Border And Immigration Security Measures Rejected For Spending Bill

Kerry Picket Political Reporter
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Republicans on the Senate Immigration Subcommittee are upset that provisions submitted to the Appropriations committee for submission to the omnibus were rejected.

While many Republicans appeared shocked by the inclusion of the H2B visa expansion measure that will quadruple foreign workers in the U.S. as well as provide funding to resettle illegal immigrants, numerous border security measures were rejected by the appropriations committee.

A measure that funds lawsuits for states that enforce federal immigration law will was rejected. Another measure that withholds funds for attorneys for illegal aliens, including through grant programs, was rejected. A provision that ended funding for sanctuary city programs was not approved for omnibus.

A measure that would defund any of the president’s executive amnesty or immigration polices was not approved for the spending bill.

A provision intended to defund Deferred Action for Childhood Arrivals (DACA) was rejected as well as a measure to nix the salaries of any political appointee or any appointee who directed others to violate the Immigration and Nationality Act.

U.S. Alabama Republican Senators [crscore]Richard Shelby[/crscore] and [crscore]Jeff Sessions[/crscore], Chairmen of subcommittees on the Appropriations and Judiciary Committees, proposed immigration language for inclusion in the omnibus last week.

“As we near a vote on the year-end government funding bill, we believe it is essential that Congress take strong steps to restore the security and financial integrity of our immigration system. In recent months, we have seen immigrants in the United States implicated in terrorist activity hailing from countries including Uzbekistan, Kazakhstan, Somalia, Sudan, Ghana and Saudi Arabia, to name a few. The risk is not limited to Syrian migration, but encompasses a wide-range of countries and the ever-present threat of post-entry radicalization,” Shelby and Sessions said in a joint statement.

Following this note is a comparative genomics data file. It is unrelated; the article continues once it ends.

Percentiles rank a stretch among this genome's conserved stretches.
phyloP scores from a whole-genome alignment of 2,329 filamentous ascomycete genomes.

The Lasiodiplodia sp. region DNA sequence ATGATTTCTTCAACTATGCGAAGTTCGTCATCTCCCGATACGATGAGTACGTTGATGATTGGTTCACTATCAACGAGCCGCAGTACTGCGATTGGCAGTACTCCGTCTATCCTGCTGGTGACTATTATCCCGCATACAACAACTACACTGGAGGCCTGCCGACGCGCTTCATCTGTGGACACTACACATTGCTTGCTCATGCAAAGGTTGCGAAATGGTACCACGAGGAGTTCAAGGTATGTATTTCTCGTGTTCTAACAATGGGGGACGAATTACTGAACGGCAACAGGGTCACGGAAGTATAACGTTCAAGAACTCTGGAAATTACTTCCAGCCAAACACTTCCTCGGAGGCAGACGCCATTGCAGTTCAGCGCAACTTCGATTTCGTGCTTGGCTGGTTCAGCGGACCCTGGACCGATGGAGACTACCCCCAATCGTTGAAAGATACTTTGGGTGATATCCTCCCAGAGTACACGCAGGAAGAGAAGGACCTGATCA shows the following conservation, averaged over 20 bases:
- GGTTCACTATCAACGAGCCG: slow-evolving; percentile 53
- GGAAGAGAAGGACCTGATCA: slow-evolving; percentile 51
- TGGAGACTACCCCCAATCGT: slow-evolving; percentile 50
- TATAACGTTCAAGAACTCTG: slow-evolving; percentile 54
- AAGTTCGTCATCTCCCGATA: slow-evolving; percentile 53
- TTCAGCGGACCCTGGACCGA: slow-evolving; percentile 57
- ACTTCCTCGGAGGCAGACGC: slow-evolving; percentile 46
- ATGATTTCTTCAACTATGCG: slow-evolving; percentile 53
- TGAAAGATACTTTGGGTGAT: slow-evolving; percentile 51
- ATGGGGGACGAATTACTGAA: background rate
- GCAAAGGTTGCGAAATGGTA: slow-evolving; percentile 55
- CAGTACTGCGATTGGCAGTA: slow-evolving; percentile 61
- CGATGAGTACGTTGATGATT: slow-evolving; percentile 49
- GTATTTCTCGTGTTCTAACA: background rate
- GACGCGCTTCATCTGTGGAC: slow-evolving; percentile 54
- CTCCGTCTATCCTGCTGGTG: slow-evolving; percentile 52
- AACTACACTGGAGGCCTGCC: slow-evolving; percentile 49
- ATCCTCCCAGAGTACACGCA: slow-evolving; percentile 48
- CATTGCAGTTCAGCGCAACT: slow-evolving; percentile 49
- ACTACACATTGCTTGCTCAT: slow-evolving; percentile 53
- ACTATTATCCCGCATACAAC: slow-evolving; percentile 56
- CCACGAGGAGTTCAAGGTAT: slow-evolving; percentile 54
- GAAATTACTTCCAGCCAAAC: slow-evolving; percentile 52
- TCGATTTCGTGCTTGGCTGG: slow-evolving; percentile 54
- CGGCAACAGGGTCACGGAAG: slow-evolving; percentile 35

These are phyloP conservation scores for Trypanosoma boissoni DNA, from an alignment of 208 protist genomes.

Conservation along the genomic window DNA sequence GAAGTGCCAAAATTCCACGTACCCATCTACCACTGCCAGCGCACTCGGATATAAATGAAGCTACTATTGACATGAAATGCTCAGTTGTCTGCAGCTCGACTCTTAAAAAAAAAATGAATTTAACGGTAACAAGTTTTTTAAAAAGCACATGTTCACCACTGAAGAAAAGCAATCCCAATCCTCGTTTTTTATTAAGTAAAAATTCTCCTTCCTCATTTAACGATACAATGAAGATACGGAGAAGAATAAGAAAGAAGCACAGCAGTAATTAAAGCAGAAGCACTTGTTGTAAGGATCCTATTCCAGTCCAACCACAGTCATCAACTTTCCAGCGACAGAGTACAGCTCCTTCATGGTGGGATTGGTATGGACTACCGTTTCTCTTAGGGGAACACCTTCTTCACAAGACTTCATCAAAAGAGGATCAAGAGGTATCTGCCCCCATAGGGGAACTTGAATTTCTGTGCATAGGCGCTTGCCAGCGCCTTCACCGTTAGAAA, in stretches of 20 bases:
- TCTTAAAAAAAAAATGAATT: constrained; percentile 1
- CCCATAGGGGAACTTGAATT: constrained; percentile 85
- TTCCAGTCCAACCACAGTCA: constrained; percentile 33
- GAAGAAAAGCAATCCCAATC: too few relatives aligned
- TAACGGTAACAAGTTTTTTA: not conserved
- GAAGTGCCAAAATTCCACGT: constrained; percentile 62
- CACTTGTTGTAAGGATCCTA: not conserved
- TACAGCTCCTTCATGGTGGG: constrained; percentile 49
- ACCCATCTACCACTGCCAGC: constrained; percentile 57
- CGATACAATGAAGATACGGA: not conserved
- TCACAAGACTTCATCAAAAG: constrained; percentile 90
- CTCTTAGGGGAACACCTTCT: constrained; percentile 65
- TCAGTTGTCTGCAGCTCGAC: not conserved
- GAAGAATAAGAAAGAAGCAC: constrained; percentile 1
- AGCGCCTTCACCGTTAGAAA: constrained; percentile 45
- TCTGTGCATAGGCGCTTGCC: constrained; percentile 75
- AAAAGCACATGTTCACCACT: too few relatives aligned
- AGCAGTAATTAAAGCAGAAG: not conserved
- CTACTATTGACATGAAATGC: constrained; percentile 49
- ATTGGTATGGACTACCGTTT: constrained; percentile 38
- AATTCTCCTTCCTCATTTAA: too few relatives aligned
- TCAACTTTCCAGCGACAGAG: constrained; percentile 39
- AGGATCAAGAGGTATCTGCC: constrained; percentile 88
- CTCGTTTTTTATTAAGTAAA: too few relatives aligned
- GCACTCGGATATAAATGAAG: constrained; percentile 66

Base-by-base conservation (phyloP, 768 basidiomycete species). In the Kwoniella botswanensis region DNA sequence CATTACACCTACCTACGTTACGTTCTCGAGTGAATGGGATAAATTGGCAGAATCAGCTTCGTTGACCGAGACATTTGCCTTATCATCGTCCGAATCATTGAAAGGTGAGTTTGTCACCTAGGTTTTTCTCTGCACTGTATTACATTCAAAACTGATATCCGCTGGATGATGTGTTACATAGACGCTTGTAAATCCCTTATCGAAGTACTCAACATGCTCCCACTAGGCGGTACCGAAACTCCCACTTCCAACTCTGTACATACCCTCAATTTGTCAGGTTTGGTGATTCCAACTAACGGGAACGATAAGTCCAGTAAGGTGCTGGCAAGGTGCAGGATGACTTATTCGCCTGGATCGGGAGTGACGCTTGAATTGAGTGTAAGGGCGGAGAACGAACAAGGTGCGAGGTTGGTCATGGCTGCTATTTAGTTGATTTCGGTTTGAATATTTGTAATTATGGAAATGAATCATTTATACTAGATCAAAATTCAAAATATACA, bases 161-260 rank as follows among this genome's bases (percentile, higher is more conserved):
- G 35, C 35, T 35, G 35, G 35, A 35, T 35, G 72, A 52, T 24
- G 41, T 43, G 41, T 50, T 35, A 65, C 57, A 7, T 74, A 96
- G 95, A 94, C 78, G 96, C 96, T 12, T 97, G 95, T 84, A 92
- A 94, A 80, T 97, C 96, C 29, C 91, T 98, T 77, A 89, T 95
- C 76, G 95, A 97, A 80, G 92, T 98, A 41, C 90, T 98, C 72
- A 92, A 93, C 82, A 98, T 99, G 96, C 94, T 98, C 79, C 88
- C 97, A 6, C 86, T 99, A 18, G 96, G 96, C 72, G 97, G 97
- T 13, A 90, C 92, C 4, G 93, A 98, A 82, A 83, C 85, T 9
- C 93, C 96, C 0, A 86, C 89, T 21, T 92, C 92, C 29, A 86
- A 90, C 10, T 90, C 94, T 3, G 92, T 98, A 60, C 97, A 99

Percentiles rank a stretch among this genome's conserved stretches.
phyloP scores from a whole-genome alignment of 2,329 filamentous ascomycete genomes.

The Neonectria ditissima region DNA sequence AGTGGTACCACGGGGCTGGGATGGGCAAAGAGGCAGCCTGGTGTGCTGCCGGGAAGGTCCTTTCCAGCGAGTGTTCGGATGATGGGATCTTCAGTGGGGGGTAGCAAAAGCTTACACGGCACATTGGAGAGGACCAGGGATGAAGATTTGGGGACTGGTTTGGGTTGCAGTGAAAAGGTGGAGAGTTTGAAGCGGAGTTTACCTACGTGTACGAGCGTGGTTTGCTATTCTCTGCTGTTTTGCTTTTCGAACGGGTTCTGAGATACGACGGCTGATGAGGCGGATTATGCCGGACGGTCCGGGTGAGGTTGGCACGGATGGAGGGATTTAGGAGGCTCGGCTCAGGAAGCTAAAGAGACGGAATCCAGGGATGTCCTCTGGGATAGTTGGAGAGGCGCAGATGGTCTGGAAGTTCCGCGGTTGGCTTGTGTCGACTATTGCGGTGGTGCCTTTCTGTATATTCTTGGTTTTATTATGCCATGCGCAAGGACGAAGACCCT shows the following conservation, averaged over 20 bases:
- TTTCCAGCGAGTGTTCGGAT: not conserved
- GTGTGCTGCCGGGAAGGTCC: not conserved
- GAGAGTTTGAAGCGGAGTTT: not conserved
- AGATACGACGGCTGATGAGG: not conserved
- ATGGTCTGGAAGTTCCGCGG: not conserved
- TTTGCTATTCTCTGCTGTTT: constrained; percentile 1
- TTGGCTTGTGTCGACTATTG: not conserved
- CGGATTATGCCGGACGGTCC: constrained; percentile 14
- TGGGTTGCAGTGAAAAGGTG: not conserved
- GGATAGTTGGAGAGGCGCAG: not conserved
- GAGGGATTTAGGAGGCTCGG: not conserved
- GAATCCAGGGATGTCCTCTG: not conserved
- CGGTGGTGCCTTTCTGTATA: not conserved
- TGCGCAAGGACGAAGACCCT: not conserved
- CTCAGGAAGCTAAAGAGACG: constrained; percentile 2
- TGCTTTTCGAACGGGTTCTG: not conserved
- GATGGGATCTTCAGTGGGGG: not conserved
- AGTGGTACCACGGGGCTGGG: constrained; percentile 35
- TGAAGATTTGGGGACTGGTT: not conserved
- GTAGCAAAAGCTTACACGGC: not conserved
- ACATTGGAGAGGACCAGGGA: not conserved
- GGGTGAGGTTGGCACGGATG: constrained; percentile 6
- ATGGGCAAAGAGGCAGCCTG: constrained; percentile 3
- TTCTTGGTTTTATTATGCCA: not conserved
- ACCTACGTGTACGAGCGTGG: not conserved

Other rejected measures proposed to defund: grant prosecutorial discretion to aliens in removal proceedings, abuse parole authority, grant H-1B Visas to companies that have replaced American workers, new countries in the visa waiver program until implementation of the biometric exit system, the Central American Minors Refugee/Parole Program.

One measure that was rejected requested funds to establish a victims advocacy unit at ICE. The purpose of the unit was intended to be an “advocate for the removal of criminal aliens on behalf of victims of crimes committed by aliens.”

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